I believe we can be better. Those who died here, those who saved lives here – they help me believe. We may not be able to stop all evil in the world, but I know that how we treat one another is entirely up to us. I believe that for all our imperfections, we are full of decency and goodness, and that the forces that divide us are not as strong as those that unite us.

That’s what I believe, in part because that’s what a child like Christina Taylor Green believed. Imagine: here was a young girl who was just becoming aware of our democracy; just beginning to understand the obligations of citizenship; just starting to glimpse the fact that someday she too might play a part in shaping her nation’s future. She had been elected to her student council; she saw public service as something exciting, something hopeful. She was off to meet her congresswoman, someone she was sure was good and important and might be a role model. She saw all this through the eyes of a child, undimmed by the cynicism or vitriol that we adults all too often just take for granted.  I want us to live up to her expectations. I want our democracy to be as good as she imagined it. All of us – we should do everything we can to make sure this country lives up to our children’s expectations.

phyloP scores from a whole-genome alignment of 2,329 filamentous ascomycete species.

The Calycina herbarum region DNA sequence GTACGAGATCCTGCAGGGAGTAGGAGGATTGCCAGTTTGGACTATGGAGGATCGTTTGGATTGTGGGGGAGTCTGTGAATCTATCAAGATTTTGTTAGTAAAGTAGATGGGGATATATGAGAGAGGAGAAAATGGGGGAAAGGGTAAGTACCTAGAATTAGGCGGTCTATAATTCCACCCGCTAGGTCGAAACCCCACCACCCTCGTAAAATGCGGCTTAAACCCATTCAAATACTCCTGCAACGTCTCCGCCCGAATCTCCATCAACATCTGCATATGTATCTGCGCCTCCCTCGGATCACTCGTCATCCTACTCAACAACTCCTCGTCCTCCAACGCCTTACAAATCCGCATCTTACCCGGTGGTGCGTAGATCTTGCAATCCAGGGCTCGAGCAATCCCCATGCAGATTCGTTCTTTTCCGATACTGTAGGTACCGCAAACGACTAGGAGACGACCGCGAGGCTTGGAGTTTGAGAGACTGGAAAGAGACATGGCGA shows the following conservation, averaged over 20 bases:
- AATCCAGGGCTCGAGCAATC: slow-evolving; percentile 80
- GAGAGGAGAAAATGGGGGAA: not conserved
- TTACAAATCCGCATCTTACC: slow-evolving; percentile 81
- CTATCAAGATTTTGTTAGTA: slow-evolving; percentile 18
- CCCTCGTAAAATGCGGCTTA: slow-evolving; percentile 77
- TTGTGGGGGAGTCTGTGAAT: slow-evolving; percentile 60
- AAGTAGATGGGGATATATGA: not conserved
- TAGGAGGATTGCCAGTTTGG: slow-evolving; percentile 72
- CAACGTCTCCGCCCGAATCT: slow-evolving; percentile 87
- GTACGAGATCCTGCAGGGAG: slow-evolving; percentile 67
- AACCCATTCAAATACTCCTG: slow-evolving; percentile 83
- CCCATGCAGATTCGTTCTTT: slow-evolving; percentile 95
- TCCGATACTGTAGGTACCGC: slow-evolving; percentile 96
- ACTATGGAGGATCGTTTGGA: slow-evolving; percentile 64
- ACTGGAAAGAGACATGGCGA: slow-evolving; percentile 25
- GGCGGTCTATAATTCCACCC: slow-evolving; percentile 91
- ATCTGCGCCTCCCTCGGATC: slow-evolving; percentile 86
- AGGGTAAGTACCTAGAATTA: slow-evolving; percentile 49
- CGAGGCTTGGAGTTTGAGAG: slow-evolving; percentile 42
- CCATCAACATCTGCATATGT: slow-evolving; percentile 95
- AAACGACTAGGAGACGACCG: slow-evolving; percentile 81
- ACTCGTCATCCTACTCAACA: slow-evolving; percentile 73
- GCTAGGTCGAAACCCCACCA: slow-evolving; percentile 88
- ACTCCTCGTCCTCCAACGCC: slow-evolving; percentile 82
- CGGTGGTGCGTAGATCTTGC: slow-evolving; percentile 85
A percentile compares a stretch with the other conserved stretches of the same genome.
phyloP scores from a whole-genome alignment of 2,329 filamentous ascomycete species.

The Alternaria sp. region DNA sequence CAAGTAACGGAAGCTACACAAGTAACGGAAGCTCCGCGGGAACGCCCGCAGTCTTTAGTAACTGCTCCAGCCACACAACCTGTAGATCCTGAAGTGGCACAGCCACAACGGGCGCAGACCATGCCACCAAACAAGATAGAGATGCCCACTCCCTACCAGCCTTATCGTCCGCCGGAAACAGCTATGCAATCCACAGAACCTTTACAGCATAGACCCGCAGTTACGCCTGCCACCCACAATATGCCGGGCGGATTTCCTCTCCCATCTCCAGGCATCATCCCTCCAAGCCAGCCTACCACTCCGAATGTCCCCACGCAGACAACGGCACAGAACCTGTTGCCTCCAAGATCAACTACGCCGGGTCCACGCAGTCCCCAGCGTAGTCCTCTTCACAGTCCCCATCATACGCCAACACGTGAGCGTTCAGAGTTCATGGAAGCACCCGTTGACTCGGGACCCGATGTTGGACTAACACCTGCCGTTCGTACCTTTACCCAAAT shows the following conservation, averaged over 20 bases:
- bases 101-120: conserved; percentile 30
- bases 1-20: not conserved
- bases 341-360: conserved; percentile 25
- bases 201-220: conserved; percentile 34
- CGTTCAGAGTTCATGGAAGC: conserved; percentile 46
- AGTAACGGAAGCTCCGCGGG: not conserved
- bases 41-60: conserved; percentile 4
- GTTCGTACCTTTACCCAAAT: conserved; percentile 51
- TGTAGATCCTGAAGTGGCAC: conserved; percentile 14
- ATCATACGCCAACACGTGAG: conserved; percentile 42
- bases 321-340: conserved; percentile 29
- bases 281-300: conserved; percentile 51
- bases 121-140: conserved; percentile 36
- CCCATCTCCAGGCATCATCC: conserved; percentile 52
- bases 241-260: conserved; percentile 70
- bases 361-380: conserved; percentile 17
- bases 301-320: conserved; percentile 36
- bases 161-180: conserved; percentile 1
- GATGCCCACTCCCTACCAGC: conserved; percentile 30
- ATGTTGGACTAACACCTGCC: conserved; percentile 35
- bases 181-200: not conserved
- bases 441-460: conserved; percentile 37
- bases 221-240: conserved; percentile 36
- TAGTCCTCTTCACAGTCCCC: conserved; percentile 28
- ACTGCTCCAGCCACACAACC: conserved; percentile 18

For more information on Vicky Collins visit http://teletrendstv.com.


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2011: Words to Live By

My friend and former colleague at NBC News, Farland Chang, sent this inspiration with his holiday card. The quotes are wonderful food for thought as we welcome the new year. May 2011 bring health, happiness and prosperity to all.

The best inheritance a parent can give his children is a few minutes of his time each day. O. A. Battista

Always kiss your children goodnight – even if they’re already asleep. H. Jackson Brown, Jr.

Don’t handicap your children by making their lives easy. Robert A. Heinlein

Parents who are afraid to put their foot down usually have children who tread on their toes. Chinese Proverb

Parents can tell but never teach, unless they practice what they preach. Arnold Glasow

The most important thing that parents can teach their children is how to get along without them. Frank A. Clark

Life is a ticket to the greatest show on earth. Martin H. Fischer

A man’s dreams are an index to his greatness. Zadok Rabinwitz

In dreams and in love there are no impossibilities. Janos Arany

Everybody needs a hug. It changes your metabolism. Leo Buscaglia